Driving Development: Hunt’s dedication to Northern New York connects multiple agencies

SYDNEY SCHAEFER / NNY BUSINESS
Steve Hunt

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Development of Downtown Watertown

Aerial view of downtown Watertown.

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DEC Plays Critical Role in Strong Local Economies

Randy Young

If asked, few people would associate the New York State Department of Environmental Conservation (DEC) with economic development. However, DEC plays a critical role in maintenance and improvement of local strong economies. Indeed, our mission statement says that we protect and enhance the environment in part to protect the “…overall economic and social well-being …” of the people of the state.

    A few examples of DEC directly supporting local economies include our programs to clean up blighted properties with the hopes of redevelopment and returning these properties to the tax rolls.

    DEC’s Brownfield Cleanup Program (BCP) was established to support private-sector cleanups of contaminated properties and reduce development pressure on greenfields.  Tax credits are provided to parties that perform cleanup activities under the BCP to offset the costs associated with site investigation and cleanup, site preparation, and property improvements. Specific examples of sites that have been redeveloped under the BCP include abandoned gas stations, former factory and mill complexes, and foundries.

    DEC also assists with the cleanup of abandoned gas stations and other petroleum spill sites through the New York State Spill Fund. Within DEC Region 6, which includes Jefferson, Lewis, St. Lawrence, Oneida and Herkimer counties, DEC spent approximately $1 million in 2017-2018 to clean up six sites within the city of Rome, and we’re poised to invest an additional $1 million this year on nine sites in St. Lawrence County. 

    Once these cleanups are complete, the municipalities will be able to market the properties for redevelopment and place them back on the tax rolls. 

    Millions of dollars in grants are also awarded to assist local communities with infrastructure improvement assistance. In Jefferson County, the village of Adams was recently awarded a Water Quality Improvement Project (WQIP) grant of $1 million for extensive improvements to its 38-year-old wastewater treatment facility. These improvements to the nearly 40-year-old wastewater treatment facility include the addition of disinfection equipment, which will substantially reduce the number of microorganisms discharged into Sandy Creek.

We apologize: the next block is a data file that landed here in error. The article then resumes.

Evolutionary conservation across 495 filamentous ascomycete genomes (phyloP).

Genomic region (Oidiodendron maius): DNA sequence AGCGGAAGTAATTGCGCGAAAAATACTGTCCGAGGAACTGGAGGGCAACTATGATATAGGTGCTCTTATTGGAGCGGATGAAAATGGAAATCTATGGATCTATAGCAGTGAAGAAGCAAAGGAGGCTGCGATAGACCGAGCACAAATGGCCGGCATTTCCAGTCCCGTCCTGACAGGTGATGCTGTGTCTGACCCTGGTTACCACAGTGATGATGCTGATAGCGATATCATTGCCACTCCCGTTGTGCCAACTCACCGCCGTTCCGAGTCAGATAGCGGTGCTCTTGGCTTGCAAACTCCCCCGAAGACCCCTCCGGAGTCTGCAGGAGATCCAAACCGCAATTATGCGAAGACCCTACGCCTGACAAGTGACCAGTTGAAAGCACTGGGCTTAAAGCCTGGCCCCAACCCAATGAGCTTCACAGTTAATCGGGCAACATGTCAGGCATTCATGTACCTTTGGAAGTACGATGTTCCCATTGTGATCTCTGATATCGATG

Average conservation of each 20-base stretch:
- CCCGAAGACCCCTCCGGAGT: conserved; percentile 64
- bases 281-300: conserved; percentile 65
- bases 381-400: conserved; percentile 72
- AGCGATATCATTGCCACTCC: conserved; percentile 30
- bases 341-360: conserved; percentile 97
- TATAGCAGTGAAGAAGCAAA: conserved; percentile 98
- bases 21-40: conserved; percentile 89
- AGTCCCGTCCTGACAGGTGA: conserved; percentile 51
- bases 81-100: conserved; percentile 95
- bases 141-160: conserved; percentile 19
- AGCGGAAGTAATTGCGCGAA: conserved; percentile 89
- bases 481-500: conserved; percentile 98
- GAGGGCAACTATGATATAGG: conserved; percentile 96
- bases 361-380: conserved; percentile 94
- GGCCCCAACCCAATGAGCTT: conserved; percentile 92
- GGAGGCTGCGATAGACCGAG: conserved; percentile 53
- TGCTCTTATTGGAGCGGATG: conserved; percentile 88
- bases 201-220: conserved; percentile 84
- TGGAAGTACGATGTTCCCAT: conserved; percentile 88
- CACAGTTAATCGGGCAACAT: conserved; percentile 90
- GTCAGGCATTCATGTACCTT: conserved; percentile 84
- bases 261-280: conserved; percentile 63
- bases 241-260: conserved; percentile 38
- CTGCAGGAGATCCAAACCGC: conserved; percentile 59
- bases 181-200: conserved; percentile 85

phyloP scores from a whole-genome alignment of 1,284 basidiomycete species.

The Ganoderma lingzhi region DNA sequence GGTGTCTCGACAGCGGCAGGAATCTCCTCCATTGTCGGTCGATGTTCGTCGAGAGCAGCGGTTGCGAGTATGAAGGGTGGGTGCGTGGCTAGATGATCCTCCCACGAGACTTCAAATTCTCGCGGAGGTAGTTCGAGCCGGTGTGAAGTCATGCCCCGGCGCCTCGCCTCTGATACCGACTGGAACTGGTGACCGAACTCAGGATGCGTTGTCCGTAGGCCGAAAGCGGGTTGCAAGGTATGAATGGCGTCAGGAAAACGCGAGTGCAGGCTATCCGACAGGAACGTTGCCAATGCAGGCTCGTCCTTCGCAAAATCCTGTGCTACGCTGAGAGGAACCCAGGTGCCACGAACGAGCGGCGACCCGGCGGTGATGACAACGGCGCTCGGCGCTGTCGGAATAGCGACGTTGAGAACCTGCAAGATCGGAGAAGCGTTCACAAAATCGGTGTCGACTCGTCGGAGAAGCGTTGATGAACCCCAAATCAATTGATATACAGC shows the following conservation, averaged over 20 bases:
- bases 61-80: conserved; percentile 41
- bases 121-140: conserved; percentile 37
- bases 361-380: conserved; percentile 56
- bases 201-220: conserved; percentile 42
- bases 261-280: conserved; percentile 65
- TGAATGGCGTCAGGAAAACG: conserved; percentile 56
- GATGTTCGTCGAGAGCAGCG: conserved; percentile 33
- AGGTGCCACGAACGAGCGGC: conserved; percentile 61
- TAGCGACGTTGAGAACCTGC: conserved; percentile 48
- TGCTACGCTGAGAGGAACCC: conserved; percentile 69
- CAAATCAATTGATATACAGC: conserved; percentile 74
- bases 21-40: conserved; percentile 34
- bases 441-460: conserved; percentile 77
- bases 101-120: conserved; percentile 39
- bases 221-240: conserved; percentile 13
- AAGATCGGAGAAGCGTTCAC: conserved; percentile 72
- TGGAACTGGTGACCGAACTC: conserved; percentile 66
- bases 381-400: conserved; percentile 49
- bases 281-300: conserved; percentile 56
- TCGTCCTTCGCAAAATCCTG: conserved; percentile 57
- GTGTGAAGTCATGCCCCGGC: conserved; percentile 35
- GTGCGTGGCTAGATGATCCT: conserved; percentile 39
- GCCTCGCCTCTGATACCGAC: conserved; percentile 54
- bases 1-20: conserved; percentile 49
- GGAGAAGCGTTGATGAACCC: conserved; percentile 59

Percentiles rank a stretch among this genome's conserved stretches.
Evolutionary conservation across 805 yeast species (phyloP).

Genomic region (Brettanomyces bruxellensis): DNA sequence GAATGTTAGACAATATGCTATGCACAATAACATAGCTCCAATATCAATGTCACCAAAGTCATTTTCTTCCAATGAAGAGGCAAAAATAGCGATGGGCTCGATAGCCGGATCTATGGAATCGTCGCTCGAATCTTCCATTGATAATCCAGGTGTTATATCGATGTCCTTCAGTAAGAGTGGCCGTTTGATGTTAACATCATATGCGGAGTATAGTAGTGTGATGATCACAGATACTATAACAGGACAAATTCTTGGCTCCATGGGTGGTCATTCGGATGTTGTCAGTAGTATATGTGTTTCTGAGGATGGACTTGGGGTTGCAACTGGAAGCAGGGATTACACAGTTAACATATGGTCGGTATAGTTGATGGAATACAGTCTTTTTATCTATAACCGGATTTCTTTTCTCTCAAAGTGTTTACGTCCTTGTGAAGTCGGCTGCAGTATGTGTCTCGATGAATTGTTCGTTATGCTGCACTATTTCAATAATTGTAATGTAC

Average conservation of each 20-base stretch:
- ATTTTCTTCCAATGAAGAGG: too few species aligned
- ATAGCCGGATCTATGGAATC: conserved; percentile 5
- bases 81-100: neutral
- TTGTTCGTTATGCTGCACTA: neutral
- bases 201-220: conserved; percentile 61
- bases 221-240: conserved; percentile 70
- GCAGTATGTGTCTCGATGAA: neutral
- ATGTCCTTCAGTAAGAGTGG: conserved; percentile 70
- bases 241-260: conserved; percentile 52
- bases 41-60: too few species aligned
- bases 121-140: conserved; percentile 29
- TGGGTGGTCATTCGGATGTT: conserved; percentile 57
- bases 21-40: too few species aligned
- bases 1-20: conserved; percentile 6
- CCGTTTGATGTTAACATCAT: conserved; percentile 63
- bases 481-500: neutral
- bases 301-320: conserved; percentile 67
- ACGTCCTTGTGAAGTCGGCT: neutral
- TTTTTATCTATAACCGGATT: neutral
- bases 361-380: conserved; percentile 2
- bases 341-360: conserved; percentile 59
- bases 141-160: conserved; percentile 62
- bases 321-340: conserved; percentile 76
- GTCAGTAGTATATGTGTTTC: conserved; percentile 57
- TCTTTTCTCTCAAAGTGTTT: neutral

“This award supports a much-needed project that the village of Adams has been planned for some time, and the grant will help the village to move it forward,” said David Rarick, DEC Region 6 regional water engineer.

    The WQIP program is a competitive, reimbursement grant program that funds projects that directly address documented water quality impairments. The village of Adams, plus 10 other municipalities and not-for-profits in Region 6 received WQIP awards totaling nearly $4.5 million.

    The town of Theresa was awarded $325,000 to build a new salt storage facility at the town’s highway department, while Thousand Islands Land Trust (TILT) was awarded $555,771 for a land acquisition project for source water protection. TILT plans to place perpetual conservation easements on six parcels of land totaling more than 310 acres of undeveloped habitat and three miles of vegetated shoreline and riparian habitat in the town of Clayton. This project will protect riparian vegetation, natural shoreline, and the surface water quality of the St. Lawrence River.

    The awards were announced mid-December 2018 and affect many statewide communities. Governor Cuomo announced more than $103 million in grants for a statewide total of 124 projects. While all WQIP projects will improve water quality, reduce the potential for harmful algal blooms and protect drinking water statewide, these funds provide an economic benefit, as well. Communities that can improve and expand wastewater collection and treatment capacity are better positioned to accommodate residential and commercial growth opportunities.

    “Access to clean water is critical to the health, safety, and economic wellbeing of our communities. With Governor Cuomo’s leadership, New York is investing millions of dollars to protect and restore invaluable water resources statewide and addressing growing threats like harmful algal blooms,” said DEC Commissioner Basil Seggos.

    In other promising economic news, 12 municipalities in Region 6 received Engineering Planning Grant (EPG) awards totaling about $600,000. This includes $30,000 for the village of Dexter Wastewater Treatment Plant Disinfection Study. The EPG program funds engineering studies that will ultimately lead to wastewater treatment improvement projects that can be funded through the WQIP or other funding opportunities.

Randy Young is the regional attorney and acting regional director. He has been with the DEC for 25 years.

Realtor Association Awards, Inaugurate Boards of Directors

Lance Evans

December marks the end of the elected year for both the St. Lawrence County and the Jefferson-Lewis Boards of Realtors.  Both held their annual meetings which included the election and inauguration of new officers and directors and honoring those departing the Board of Directors. It also is the time of year that various awards are given and funds are raised for various community organizations.

St. Lawrence County Board of Realtors